Introducing Data Availability Committees

A Data Availability Committee (DAC) is a solution for scaling the transaction throughput of Tezos Smart Rollups. In summary, a DAC enables storing transaction data for a smart rollup off-chain.

Originally published at Nomadic Labs blog


1,900 words, 10 minute read

A faster and more scalable Tezos A sneak peak at the Mumbai proposal image 1

A Data Availability Committee (DAC) is a solution for scaling the transaction throughput of Tezos Smart Rollups. In summary, a DAC enables storing transaction data for a smart rollup off-chain. Rollup nodes retrieve the transaction payloads from the DAC members and import them into their Smart Rollup virtual machines, instead of retrieving them directly from Tezos blocks, and thus circumvent the data limit imposed by Tezos block sizes. In this article we’ll take a look at the infrastructure built by TriliTech and Marigold engineers to support a DAC. But before delving into the specifics, let’s first understand a bit better how rollups work, to see how they fit in.

Smart Rollups #

With the activation of the Mumbai protocol upgrade on Tezos, Smart Rollups are live on Mainnet. A Smart Rollup is an application that is executed off-chain by one or many rollup nodes that periodically submits a hash of the application state on-chain. Anyone can run a smart rollup node and post commitments by locking a bond of 10,000 tez. Furthermore, the Tezos economic protocol provides a mechanism to challenge and disprove fraudulent commitments. Since Smart Rollups execute outside of Layer 1, they have the potential to massively scale the amount of computations involved in running blockchain applications.

There are currently two data sources from which a Smart Rollup can import messages to process: the protocol-wide rollup inbox and the reveal data channel. We’ll cover both of them shortly, but before doing so let’s outline the requirements we’d like to satisfy:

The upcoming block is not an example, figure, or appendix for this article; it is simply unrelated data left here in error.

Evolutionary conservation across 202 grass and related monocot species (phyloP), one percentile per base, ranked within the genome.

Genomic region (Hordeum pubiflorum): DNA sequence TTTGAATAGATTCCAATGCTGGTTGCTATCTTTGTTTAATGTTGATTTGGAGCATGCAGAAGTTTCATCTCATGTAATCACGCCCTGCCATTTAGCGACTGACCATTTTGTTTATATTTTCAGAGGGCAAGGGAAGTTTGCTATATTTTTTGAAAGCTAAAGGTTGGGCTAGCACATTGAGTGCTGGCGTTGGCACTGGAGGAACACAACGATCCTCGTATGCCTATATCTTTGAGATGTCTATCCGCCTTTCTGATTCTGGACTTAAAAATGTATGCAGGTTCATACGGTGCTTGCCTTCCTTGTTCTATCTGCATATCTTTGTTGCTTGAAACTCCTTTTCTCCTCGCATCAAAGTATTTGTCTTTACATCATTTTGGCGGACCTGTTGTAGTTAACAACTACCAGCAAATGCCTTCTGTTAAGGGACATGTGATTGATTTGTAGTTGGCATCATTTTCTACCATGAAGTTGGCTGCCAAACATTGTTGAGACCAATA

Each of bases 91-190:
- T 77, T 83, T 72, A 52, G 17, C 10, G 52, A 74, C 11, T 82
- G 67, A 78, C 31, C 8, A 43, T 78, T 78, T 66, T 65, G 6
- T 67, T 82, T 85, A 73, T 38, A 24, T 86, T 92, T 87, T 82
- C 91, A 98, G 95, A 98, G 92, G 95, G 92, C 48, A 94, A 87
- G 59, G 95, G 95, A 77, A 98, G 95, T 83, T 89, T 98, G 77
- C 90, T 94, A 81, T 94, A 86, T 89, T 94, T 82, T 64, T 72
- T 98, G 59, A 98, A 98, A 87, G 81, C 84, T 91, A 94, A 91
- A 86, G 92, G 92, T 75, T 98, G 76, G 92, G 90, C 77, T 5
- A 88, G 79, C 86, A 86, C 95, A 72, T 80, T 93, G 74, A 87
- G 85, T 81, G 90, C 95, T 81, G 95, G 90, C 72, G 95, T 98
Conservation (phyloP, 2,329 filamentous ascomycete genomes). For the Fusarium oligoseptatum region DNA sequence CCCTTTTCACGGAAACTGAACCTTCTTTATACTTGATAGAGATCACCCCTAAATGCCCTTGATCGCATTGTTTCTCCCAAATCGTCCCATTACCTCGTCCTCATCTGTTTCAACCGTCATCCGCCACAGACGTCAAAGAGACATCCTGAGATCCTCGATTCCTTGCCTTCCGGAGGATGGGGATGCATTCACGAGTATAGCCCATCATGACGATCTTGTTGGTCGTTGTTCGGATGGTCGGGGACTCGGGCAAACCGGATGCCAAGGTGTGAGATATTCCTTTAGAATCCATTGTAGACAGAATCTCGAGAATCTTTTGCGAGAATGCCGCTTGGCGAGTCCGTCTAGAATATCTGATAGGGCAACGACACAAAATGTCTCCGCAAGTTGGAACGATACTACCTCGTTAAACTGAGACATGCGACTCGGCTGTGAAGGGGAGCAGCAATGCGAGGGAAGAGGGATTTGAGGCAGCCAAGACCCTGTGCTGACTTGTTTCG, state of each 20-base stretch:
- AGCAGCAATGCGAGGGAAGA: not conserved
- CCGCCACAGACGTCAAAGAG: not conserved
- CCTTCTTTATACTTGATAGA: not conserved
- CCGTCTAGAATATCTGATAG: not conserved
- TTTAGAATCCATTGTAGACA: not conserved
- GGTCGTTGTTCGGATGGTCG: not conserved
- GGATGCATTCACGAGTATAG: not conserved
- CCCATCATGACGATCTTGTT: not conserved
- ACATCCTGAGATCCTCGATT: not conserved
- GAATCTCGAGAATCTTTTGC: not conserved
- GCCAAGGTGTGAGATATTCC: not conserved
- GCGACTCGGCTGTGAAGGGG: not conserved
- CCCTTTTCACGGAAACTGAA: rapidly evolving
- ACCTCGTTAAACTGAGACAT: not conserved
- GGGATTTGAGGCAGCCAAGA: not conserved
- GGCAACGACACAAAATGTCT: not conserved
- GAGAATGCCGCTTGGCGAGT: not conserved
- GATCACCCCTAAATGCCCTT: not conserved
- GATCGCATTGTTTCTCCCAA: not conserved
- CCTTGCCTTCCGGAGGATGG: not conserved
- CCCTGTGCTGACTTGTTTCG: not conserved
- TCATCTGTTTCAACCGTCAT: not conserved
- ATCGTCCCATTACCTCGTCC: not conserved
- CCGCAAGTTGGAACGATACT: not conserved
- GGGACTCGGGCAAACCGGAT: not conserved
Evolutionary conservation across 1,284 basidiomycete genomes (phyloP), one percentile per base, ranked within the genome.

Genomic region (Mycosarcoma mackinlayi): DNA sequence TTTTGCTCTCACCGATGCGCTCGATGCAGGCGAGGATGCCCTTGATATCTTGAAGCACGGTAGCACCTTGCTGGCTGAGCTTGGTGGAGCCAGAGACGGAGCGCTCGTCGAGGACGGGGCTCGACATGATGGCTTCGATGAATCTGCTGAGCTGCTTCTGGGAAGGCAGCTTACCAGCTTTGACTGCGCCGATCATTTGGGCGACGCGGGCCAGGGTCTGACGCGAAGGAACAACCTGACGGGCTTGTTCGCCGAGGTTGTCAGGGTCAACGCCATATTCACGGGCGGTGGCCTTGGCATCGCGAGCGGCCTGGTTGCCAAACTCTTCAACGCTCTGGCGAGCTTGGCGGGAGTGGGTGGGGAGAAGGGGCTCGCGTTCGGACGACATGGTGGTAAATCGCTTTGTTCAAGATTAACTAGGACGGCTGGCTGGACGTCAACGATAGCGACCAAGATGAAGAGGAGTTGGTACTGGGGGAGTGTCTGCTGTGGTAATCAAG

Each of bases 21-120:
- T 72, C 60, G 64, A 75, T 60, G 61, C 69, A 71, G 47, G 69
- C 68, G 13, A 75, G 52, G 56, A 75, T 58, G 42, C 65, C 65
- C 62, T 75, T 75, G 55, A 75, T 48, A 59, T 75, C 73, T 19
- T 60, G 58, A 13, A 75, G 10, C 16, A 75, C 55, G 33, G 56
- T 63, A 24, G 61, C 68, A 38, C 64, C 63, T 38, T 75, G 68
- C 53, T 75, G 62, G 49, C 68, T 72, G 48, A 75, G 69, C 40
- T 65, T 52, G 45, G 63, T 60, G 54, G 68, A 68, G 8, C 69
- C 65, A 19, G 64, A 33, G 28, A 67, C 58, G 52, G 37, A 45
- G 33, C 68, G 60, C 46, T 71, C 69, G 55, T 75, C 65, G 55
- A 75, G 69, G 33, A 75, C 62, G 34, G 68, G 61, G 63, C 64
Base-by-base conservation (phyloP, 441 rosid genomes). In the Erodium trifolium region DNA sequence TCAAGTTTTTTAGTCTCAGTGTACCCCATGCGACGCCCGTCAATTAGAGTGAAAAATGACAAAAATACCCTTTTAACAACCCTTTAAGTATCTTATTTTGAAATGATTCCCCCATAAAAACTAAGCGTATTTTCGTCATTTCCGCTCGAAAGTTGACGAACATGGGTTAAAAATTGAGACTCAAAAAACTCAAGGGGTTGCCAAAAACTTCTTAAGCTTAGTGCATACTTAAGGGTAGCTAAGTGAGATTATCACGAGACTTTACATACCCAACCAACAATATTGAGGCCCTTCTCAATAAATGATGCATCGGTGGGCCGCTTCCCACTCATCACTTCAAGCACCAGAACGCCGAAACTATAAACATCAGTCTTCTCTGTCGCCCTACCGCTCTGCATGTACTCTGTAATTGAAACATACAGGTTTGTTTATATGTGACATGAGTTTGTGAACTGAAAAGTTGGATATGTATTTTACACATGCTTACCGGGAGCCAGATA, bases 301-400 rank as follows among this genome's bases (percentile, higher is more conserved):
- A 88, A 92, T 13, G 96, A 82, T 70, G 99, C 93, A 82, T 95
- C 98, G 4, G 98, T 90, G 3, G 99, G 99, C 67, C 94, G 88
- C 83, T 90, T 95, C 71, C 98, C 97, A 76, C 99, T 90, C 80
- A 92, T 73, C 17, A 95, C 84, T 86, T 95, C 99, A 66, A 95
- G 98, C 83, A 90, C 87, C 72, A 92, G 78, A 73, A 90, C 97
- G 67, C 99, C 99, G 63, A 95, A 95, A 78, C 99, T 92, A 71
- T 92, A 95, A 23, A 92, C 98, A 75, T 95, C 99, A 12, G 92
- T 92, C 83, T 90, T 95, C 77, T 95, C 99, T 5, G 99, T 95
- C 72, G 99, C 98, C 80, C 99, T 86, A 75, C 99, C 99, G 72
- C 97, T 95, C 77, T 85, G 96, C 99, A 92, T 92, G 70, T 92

The Rollup Inbox #

The rollup inbox is stored in the Tezos blockchain’s context. Users add messages to the rollup inbox via a dedicated manager operation. Rollup nodes then download blocks from the Tezos network to retrieve the contents of the inbox.

The protocol ensures that the data published through the rollup inbox is well-defined, that is there can be no disputes about what messages consist of or in which order they were received. Data availability is also guaranteed by being able to download blocks through a node participating in the Tezos network. However, this method sacrifices scalability since the bandwidth of the rollup inbox is limited by the size of a block (currently 500 KB) and the minimum time it takes to bake a new block (15 seconds at the time of writing). As a result, the bandwidth of the rollup inbox is restricted to around 33 KB/s, which is further shared among all active rollups.

The Reveal Data Channel #

To overcome the scalability limitations of the rollup inbox, smart rollups offer an additional source for importing data — via the reveal data channel. This allows rollup kernels — the application logic of a rollup — to request from the rollup node the preimage of a given hash. Such a preimage is called a page and has a size limit of 4KB. The rollup node is expected to provide pages in a fixed location known as the reveal data directory. There is no limit on the number of pages a rollup can request at each Tezos level, ensuring scalability. The integrity of the data is enforced since a preimage is requested through its hash. However, unlike the Smart Rollup’s inbox, the_ reveal data channel_ does not guarantee availability of the data. That is, there are no assurances that a rollup node will have the page corresponding to a given hash when it’s requested. This is precisely the problem addressed by Data Availability Committees.

Data Availability Committees #

A DAC consists of a group of parties that commit to storing copies of input data and keeping the data available upon request. Our implementation of DACs:

It’s important to note that the DAC stack is external to the Tezos economic protocol. That is, the Tezos Layer 1 is not aware of any DAC. The relationship between DACs and Smart Rollups is one-to-many. A DAC can serve multiple rollups while a single rollup must use at most one DAC.

Here’s a high-level description of the workflow:

Tezos DAC architecture workflow
  1. The user sends the payload to a DAC (1a) and waits for a certificate with a sufficient number of signatures (1b), as determined by the rollup kernel (the application logic of a particular rollup).
  2. The certificate, which is small in size (approximately 140 bytes), is posted to the rollup inbox as a Layer 1 message (2a) and will eventually be downloaded by the rollup node (2b).